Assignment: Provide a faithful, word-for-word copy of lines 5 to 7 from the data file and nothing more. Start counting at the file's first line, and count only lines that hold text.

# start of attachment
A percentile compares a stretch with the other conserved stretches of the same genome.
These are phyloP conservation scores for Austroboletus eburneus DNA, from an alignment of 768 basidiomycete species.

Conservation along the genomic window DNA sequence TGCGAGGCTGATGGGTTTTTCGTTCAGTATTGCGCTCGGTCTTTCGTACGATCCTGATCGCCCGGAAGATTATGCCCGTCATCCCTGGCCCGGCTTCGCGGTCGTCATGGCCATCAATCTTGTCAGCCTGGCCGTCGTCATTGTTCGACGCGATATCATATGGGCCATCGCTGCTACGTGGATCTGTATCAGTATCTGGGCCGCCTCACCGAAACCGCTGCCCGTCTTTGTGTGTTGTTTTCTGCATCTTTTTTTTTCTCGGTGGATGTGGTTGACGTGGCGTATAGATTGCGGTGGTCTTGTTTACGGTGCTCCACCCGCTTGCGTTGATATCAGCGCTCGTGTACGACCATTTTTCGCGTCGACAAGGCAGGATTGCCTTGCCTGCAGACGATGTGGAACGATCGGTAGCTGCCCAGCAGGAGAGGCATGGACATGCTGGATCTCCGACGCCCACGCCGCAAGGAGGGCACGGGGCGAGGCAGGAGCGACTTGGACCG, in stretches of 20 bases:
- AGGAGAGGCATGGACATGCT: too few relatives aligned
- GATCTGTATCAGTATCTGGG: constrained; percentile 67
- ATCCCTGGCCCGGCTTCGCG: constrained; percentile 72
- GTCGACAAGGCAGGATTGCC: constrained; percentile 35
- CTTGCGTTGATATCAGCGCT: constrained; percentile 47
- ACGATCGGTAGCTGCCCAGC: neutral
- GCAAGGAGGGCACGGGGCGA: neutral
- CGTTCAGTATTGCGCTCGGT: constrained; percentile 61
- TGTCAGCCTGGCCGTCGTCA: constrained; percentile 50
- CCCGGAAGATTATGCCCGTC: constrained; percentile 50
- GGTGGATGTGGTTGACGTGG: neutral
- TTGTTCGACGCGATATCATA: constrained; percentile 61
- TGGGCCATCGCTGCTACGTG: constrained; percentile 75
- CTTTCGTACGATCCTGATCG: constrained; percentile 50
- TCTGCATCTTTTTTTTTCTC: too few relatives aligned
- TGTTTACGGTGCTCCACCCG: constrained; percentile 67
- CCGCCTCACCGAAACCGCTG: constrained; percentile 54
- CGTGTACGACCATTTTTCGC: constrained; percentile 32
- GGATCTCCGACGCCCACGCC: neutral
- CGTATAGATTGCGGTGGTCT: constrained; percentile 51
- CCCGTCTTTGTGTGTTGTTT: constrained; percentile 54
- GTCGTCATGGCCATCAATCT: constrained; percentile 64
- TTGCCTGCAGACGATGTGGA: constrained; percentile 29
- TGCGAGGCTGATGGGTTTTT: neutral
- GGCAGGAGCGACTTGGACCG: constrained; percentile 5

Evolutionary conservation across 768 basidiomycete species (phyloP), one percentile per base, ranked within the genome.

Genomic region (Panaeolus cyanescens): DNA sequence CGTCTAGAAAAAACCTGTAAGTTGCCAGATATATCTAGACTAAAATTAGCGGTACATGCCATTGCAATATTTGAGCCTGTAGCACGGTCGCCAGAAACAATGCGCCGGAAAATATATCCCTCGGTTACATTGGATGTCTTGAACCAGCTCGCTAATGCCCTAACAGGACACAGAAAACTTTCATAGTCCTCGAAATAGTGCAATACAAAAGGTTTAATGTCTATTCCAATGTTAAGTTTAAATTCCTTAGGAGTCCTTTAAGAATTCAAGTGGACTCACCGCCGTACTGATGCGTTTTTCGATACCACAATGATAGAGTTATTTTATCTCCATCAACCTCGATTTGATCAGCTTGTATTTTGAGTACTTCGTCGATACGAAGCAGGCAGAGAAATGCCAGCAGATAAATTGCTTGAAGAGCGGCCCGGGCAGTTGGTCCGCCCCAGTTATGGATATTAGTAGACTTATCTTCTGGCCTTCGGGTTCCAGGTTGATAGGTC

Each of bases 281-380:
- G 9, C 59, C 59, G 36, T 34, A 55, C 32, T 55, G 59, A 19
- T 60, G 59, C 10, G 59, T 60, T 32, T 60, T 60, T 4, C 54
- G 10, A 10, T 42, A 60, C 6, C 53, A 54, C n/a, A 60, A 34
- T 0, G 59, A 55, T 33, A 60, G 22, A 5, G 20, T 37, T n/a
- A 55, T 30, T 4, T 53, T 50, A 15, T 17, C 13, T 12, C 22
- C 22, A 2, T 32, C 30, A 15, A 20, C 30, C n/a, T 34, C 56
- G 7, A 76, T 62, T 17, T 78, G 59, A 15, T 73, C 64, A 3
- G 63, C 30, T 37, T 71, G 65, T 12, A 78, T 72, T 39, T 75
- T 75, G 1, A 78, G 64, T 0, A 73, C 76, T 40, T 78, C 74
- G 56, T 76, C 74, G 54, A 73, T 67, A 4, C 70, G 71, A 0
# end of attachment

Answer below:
- GATCTGTATCAGTATCTGGG: constrained; percentile 67
- ATCCCTGGCCCGGCTTCGCG: constrained; percentile 72
- GTCGACAAGGCAGGATTGCC: constrained; percentile 35